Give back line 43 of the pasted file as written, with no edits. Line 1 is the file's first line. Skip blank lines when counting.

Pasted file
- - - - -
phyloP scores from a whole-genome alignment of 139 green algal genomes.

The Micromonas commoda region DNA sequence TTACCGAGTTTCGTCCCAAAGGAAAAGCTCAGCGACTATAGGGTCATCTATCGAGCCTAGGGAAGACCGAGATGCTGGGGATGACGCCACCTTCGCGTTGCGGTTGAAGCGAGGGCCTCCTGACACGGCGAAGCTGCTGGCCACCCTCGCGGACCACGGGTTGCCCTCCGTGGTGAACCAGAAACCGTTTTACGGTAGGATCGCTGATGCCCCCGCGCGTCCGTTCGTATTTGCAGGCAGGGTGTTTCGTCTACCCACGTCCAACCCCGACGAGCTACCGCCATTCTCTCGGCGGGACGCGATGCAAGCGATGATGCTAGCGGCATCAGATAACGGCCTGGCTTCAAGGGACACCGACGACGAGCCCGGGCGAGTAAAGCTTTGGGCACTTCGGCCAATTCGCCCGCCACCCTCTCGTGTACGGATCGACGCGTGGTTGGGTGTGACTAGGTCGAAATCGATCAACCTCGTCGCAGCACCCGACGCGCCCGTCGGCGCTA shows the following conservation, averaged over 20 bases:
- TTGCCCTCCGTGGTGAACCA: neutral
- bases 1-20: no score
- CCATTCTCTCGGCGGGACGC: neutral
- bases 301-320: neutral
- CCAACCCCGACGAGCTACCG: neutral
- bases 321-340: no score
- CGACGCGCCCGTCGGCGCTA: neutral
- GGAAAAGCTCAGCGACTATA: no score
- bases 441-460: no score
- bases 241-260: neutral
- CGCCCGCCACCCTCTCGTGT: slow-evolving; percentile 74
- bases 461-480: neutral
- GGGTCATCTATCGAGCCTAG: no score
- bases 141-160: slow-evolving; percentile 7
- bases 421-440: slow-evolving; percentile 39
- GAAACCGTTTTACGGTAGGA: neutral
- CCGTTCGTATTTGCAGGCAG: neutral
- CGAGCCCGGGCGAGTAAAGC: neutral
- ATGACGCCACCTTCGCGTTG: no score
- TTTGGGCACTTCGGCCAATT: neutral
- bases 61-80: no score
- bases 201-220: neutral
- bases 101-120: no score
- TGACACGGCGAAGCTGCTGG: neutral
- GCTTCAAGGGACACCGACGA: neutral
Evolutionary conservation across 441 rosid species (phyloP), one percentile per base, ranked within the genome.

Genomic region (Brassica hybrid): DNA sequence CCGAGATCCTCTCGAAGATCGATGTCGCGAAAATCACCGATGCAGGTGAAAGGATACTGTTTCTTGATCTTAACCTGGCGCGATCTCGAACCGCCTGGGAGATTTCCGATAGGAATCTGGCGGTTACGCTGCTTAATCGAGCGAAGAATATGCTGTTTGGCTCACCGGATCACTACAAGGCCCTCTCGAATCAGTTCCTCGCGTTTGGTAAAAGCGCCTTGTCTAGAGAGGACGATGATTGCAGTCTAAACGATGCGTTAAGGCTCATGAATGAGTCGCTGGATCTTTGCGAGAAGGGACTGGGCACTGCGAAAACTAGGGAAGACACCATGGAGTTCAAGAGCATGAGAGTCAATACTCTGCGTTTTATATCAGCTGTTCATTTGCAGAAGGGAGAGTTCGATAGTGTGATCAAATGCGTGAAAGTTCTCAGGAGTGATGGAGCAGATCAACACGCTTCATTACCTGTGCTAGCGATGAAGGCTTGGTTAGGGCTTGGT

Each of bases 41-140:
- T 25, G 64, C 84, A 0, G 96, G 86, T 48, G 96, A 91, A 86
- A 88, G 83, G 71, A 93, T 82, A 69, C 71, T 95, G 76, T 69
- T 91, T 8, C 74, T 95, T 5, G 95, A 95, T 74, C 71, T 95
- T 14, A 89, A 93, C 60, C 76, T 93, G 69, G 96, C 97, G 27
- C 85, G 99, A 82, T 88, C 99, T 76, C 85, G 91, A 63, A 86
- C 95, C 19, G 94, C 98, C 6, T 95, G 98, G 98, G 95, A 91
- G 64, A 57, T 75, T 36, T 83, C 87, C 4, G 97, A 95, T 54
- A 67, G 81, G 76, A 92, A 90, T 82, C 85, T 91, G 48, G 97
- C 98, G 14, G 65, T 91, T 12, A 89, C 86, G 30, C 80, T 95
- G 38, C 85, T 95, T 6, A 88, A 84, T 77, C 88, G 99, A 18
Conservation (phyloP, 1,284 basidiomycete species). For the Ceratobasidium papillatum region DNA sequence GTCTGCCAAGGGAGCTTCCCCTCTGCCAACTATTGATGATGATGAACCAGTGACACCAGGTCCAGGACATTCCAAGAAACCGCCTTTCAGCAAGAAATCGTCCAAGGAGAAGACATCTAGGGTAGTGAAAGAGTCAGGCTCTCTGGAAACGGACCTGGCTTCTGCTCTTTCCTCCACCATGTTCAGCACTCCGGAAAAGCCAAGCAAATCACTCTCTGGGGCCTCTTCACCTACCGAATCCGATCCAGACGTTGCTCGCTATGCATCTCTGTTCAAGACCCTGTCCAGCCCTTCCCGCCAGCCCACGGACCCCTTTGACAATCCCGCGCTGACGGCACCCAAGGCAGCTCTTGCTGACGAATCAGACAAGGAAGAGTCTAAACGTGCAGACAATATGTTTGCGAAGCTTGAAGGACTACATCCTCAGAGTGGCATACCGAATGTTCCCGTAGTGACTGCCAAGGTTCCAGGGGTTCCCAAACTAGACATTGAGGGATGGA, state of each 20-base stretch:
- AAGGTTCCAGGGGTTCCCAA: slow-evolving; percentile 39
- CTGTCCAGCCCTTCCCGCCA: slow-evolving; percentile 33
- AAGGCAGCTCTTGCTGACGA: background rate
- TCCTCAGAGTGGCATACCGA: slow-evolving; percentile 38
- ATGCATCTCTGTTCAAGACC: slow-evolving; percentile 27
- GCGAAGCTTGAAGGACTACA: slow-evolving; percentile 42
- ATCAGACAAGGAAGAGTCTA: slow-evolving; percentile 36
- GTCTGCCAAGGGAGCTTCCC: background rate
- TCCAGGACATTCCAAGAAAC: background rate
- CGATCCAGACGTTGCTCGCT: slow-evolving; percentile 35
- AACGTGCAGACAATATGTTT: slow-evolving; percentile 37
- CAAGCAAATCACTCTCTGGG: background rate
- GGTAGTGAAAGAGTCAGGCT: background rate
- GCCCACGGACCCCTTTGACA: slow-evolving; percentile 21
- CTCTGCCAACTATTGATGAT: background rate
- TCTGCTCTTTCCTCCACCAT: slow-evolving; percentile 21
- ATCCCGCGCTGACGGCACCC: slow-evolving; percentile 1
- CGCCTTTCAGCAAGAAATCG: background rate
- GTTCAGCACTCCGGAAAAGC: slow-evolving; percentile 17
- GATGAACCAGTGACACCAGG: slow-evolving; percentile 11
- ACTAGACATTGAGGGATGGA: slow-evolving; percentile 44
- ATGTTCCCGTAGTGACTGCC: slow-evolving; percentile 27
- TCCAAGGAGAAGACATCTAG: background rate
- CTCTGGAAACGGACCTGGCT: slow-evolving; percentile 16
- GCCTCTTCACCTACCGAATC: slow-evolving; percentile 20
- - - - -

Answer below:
- CTGTCCAGCCCTTCCCGCCA: slow-evolving; percentile 33